The big concern for long-time Boston condo sellers today is having to pay capital-gains tax on the net profit that’s above the exempted $500,000 for married couples. While the 2-out-of-5-year rule that was passed in 1997 is due for some adjusting, there haven’t been any indications that the politicians will re-visit the issue.
- Document Your Expenses. All home improvements (not repairs) and closing costs are added to your home’s cost basis (purchase price), which help to minimize the taxable gain.
- Carry the Financing. Have a big equity position and don’t need all the money? Take payments from the buyer over time, instead of receiving all the cash at closing. Require a big down payment so you would receive a nice chunk up front, and then collect on a 5% mortgage over the next 5-10 years. You only pay tax on the money received, so structure it so you drop down into the 15% tax bracket for the first year:
- Rent it out for a year and do a 1031 Exchange. After renting your home out for a year, you could trade it for another rental property and postpone the capital-gains tax indefinitely. You have to rent out the new home too for at least a year before occupying as your residence, so it is a 2+ year project – but hey, no tax! If you don’t need to live there, another alternative is to buy a property in an ‘opportunity zone’. Investors begin to enjoy a step up in basis after 5 years. After 10 years, the gains become tax-free!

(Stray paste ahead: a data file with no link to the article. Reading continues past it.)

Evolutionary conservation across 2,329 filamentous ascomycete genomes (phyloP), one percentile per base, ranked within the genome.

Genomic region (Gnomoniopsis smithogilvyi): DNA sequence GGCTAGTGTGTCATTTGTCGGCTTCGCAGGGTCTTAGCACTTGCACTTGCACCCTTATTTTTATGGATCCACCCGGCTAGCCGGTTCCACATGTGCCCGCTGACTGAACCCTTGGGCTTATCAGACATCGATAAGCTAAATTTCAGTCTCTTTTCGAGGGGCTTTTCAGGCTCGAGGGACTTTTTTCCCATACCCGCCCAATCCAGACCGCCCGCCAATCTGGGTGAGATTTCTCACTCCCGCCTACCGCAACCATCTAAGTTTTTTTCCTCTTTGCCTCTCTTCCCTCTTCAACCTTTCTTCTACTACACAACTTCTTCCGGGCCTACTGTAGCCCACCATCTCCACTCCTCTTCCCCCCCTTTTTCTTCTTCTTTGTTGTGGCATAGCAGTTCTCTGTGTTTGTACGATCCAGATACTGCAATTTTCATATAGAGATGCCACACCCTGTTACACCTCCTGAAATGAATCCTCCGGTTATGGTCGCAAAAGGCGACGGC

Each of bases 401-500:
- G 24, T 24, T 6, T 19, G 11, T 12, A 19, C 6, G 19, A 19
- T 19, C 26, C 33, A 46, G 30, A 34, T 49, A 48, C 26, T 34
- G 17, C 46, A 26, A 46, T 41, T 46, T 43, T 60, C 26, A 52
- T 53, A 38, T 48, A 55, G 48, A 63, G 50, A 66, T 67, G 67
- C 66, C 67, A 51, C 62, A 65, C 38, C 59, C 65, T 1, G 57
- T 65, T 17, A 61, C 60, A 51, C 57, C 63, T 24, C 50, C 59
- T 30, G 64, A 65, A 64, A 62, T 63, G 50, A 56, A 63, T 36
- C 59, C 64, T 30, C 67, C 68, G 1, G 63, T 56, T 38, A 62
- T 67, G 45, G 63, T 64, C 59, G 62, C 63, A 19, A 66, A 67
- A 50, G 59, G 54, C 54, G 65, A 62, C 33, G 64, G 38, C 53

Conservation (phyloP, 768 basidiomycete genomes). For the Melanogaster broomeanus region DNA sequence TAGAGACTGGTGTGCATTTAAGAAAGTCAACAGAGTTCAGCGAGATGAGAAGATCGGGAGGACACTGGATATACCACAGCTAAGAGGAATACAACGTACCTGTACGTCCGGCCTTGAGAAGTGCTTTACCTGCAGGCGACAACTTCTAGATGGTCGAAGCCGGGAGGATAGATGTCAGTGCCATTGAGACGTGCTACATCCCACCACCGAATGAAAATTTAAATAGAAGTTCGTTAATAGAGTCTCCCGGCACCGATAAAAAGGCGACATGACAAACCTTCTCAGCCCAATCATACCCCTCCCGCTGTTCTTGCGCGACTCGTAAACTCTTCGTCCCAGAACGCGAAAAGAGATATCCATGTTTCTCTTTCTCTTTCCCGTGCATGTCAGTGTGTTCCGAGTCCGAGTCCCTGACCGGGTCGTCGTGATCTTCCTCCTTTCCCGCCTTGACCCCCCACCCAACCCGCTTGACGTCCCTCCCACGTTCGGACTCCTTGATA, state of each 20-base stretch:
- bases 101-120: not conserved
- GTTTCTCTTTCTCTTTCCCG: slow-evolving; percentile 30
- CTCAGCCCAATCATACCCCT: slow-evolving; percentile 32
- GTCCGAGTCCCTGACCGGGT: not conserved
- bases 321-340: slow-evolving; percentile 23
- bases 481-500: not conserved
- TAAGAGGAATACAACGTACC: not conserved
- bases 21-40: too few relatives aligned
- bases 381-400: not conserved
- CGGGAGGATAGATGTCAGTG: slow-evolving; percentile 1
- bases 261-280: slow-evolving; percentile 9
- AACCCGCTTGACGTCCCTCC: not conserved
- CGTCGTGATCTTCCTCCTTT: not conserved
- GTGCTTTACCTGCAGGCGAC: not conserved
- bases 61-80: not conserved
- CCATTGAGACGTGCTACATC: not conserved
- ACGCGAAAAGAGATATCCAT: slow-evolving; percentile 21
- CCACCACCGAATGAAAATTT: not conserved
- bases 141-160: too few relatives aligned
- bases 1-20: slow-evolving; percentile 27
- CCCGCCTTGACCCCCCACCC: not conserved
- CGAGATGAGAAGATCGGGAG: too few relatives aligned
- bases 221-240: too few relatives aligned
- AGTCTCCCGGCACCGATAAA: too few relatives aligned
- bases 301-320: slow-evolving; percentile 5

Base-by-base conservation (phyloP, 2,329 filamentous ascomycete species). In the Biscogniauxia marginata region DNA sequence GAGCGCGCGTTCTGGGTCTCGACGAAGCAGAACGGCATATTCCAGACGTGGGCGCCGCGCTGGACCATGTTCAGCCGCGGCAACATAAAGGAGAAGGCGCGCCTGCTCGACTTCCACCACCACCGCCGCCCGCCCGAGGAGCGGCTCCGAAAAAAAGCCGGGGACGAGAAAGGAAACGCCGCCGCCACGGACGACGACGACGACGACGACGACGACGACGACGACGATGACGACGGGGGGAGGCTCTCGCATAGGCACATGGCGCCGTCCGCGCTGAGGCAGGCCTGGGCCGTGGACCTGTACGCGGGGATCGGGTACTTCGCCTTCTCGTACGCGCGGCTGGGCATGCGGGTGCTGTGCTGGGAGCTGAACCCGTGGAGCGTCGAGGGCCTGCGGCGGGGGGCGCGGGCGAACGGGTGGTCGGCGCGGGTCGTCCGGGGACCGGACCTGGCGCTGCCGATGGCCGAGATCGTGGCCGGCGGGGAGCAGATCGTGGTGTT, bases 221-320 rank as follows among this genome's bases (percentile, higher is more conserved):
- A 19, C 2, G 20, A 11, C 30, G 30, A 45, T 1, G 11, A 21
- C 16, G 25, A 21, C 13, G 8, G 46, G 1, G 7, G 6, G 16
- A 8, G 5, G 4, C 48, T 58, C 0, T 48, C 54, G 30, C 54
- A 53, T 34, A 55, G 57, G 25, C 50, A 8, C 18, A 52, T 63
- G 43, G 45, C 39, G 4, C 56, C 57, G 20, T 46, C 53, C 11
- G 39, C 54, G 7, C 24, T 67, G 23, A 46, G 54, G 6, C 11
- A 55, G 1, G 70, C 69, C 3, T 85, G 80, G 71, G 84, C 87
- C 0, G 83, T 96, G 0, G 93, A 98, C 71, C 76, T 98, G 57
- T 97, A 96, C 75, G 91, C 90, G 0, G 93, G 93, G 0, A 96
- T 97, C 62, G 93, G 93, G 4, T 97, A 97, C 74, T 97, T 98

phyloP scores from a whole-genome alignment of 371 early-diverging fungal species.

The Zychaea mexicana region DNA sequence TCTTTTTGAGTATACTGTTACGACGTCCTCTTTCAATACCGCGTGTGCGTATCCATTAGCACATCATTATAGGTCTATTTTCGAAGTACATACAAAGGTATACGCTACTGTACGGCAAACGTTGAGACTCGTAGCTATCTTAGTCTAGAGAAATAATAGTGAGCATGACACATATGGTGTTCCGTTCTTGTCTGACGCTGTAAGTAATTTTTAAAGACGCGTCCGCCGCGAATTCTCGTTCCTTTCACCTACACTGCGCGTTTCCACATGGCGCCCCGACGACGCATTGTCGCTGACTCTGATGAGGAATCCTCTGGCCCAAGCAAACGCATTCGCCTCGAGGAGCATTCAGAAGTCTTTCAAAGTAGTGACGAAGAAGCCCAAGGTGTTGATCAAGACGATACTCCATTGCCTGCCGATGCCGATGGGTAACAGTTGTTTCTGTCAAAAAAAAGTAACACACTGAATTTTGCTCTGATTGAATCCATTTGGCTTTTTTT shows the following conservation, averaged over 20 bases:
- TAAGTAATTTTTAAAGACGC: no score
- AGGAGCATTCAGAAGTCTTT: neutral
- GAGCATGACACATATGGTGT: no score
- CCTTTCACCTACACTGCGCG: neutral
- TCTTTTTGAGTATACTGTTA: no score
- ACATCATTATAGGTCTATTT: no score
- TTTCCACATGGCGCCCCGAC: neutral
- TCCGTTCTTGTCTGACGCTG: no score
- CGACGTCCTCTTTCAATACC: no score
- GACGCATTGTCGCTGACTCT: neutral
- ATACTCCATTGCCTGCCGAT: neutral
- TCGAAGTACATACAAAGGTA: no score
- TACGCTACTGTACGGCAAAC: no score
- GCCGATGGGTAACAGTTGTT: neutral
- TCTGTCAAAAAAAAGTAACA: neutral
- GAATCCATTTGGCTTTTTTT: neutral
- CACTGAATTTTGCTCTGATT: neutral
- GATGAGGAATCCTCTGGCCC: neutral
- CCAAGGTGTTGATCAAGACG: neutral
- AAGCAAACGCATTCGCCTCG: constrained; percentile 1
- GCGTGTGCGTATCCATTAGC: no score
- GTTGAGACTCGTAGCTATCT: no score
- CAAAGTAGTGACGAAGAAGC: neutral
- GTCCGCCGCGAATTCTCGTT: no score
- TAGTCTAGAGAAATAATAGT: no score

- Offset with capital losses from elsewhere. Business and stock losses can be included in the same tax return to offset the capital gains.
- Move every time your net gain rises up to $500,000. You may have to take a hit this time, but to avoid having to pay capital-gains tax again in the future, move more often.
- Dying correctly. The burden of being the remaining spouse after a full life together can be devastating, but at least he/she will have the cost basis increased to the home’s value on the day of death – with no capital-gains tax owed. Make sure to have your family trust named as owner of the home.
- Wait until your home’s value goes down. This isn’t likely to happen, so focus on 1-6 above!
Virtually every long-time Boston condo owner has seen their equity rise enough in the last 12 months to cover their tax exposure, and didn’t that feel like free money? Instead of fretting over having to pay the government, just enjoy the ample amount left over – you made more than they did! Or utilize the tips above.
Check with your tax preparer for more details.